Milestone Systems, the open platform company in IP video management software (VMS) announces fully reported performance certification of Milestone Solution Partners with IT infrastructure components such as servers, storage, and workstation products. The first to achieve this comprehensive process with documented results are HP, NetApp, PROMISE Technology and Razberi, with several others in process.

The IT infrastructure, server, storage and client platforms are integral parts of a video surveillance management system, so miscalculation on server or storage requirements impacts the success of a system's operation, resulting in support calls. Milestone has therefore been working extensively with IT infrastructure vendors to ensure their systems are optimized for the Milestone XProtect product family, and that the infrastructure vendors understand how to specify, build and deliver optimal systems for the customer environment.

The Milestone Solution Certification for IT infrastructure vendor products provides verification of the components being interoperable and optimized for performance with XProtect VMS. The certification process results in documentation of a solution's proven maturity and quality, and differentiation from non-certified components for a competitive market advantage.

Each certification project consists of three phases, beginning with two scenarios, where there is both a benchmark test and a maximum performance test. During each test, statistics from the Milestone XProtect Recording Servers are gathered to judge the performance of the system as a platform for video recording. After the tests are conducted, this data is analyzed and the findings are presented in a full report, with details on the configuration of the test system and a summary.

These tests identify that a given system meets minimum expected performance thresholds based on known benchmarks. The certification also measures the maximum number of cameras, at a given frame rate, resolution and codec that can be supported by the server and storage system.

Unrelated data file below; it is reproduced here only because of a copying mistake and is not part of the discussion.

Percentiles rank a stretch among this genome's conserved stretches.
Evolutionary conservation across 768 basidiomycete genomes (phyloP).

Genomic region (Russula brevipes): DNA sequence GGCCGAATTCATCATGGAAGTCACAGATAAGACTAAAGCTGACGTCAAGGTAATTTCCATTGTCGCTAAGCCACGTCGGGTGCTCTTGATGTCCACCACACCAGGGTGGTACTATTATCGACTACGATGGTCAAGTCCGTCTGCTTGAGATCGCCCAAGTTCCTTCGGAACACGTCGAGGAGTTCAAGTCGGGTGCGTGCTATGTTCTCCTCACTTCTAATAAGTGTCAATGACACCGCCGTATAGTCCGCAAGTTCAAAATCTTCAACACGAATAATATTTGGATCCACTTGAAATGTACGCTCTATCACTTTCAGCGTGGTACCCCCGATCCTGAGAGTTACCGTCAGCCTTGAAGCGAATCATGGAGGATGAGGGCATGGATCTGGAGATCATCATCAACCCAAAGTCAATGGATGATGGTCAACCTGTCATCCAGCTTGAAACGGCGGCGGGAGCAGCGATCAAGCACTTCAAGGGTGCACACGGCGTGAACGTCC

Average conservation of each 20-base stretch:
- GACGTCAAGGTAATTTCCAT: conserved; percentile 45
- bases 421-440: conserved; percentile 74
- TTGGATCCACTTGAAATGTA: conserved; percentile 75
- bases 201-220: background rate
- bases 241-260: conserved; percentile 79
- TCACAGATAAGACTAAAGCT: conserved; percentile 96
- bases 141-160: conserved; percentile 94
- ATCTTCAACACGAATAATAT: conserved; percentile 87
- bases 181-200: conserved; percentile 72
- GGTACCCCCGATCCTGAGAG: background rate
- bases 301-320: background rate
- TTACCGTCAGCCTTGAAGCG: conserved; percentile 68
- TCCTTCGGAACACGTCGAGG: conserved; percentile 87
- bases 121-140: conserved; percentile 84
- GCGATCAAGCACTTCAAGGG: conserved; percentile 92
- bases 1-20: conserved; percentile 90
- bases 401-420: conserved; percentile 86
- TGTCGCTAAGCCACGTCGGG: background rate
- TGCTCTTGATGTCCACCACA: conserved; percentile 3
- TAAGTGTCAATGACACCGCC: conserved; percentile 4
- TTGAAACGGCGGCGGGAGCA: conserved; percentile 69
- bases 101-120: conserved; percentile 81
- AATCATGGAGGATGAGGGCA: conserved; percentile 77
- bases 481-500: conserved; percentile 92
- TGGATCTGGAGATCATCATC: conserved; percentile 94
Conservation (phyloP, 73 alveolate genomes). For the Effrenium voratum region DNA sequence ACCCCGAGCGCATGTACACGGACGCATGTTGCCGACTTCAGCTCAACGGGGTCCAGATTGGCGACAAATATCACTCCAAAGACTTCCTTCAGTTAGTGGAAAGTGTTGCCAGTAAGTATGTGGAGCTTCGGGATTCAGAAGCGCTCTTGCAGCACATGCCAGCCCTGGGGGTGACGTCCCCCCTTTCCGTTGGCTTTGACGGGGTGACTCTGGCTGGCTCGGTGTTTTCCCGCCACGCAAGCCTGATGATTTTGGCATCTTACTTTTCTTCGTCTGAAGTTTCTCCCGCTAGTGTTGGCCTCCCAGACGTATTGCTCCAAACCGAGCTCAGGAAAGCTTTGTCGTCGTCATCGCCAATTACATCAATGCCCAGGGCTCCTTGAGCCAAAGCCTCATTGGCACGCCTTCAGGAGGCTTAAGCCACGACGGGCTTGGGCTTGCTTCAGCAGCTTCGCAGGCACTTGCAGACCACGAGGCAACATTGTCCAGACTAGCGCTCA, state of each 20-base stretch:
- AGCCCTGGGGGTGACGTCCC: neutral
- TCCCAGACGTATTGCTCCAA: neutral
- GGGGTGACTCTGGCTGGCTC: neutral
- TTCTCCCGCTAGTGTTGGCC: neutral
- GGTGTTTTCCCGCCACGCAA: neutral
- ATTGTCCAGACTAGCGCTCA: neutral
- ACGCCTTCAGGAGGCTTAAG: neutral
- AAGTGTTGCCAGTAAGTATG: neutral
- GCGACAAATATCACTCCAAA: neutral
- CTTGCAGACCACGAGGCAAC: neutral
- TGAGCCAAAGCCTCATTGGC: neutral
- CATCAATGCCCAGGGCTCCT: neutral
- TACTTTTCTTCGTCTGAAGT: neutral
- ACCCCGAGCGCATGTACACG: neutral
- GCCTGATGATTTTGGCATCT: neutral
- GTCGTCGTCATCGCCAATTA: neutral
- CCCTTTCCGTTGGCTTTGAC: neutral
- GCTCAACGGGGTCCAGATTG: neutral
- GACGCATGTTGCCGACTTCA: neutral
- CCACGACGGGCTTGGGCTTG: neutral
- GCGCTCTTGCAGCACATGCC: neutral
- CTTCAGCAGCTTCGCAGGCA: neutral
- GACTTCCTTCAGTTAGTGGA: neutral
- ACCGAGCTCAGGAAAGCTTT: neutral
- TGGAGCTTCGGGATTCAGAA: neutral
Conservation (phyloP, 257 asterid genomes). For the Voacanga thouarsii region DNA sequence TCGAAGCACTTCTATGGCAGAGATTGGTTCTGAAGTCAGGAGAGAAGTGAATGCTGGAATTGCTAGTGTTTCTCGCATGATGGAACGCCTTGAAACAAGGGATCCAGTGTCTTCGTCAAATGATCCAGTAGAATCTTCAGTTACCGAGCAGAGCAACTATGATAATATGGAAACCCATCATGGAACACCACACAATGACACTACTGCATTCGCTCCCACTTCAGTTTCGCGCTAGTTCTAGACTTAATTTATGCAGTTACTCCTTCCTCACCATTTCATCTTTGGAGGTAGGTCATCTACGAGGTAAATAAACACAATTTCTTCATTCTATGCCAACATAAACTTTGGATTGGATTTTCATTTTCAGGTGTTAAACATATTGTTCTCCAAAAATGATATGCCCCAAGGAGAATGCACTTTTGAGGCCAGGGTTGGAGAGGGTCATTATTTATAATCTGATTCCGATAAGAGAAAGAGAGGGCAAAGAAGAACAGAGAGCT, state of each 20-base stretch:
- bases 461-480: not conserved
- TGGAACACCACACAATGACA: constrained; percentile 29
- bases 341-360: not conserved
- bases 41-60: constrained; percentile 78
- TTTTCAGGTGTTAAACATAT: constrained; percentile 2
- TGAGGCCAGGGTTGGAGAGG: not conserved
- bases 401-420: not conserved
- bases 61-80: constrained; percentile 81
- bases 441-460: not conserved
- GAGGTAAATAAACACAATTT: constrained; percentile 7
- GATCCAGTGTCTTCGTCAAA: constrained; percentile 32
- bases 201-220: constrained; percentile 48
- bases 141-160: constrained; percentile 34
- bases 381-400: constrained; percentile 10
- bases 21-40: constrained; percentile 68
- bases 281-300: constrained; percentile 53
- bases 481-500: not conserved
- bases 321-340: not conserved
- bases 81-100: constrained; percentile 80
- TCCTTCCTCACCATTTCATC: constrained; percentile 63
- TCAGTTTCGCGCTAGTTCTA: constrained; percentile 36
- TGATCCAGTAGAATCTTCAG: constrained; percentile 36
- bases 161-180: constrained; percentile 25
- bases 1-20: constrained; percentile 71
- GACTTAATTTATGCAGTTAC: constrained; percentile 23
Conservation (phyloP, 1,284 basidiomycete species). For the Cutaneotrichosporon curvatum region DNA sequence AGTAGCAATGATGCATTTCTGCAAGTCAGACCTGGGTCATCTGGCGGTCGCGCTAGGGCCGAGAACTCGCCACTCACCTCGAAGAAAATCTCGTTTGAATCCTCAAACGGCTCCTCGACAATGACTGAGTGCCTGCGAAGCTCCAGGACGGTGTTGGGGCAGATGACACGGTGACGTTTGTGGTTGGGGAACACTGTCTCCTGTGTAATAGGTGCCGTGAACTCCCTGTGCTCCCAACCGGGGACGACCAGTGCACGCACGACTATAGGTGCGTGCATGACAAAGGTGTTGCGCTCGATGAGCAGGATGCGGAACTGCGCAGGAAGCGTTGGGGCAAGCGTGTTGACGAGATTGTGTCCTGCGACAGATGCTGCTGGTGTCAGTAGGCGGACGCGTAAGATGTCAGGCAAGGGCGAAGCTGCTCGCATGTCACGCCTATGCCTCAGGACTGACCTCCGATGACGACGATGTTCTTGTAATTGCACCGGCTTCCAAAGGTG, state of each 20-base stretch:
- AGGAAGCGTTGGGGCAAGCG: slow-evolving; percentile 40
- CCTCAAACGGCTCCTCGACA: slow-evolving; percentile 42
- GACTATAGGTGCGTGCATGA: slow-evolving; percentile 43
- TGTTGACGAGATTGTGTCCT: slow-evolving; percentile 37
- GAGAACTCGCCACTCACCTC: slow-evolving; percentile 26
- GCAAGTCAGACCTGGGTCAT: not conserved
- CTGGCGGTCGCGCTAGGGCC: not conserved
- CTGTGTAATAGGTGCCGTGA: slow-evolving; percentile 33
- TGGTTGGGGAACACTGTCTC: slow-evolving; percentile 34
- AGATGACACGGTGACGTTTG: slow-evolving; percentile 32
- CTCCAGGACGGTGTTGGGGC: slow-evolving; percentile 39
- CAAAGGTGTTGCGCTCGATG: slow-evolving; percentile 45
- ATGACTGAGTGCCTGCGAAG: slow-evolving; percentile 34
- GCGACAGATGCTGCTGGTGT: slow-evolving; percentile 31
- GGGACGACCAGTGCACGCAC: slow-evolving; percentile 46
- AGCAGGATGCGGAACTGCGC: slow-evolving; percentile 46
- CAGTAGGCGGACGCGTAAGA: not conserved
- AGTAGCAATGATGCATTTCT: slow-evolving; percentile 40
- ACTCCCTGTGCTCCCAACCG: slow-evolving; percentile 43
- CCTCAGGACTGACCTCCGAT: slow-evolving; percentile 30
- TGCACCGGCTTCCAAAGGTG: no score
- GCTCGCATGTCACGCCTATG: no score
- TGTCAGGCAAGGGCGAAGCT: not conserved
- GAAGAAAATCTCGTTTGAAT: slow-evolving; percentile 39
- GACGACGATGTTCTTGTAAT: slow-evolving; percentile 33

The end result is a definition of the system's capabilities compared to the known benchmark values, which are also used by Milestone to create generic server and storage recommendations. The end result is the certification of the server/storage products' operational performance capabilities in the known environment. The documentation outlines how best to tune the product for the Milestone XProtect platform.

The Solution Certification full report includes a ‘known good' (optimal) configuration for a surveillance system using the Milestone XProtect VMS and the solution partner's products. The optimal configuration contains the solution architecture, the performance results, use-case information, detailed system configurations for both the XProtect VMS components and the solution partner's products.

“Integrators and end users can reference the known good configuration data from the Milestone certification process to help build a solution with confidence. They get documented proof that these video surveillance solutions operate within the parameters of the maximum performance test results,” says Christian Bohn, VP Strategic Alliances at Milestone Systems. “Certifying our partners is not new - we have been doing it successfully for several years with software integrations, and the expansion of this with the hardware vendors is natural to build continuing trust in Milestone for both partners and customers.”

The Milestone certification results are valid for the lifecycle of the products tested, and there are options for yearly re-certification. This means that when Milestone or the partner launches a new product version, it can be documented that the integration is compatible and optimized.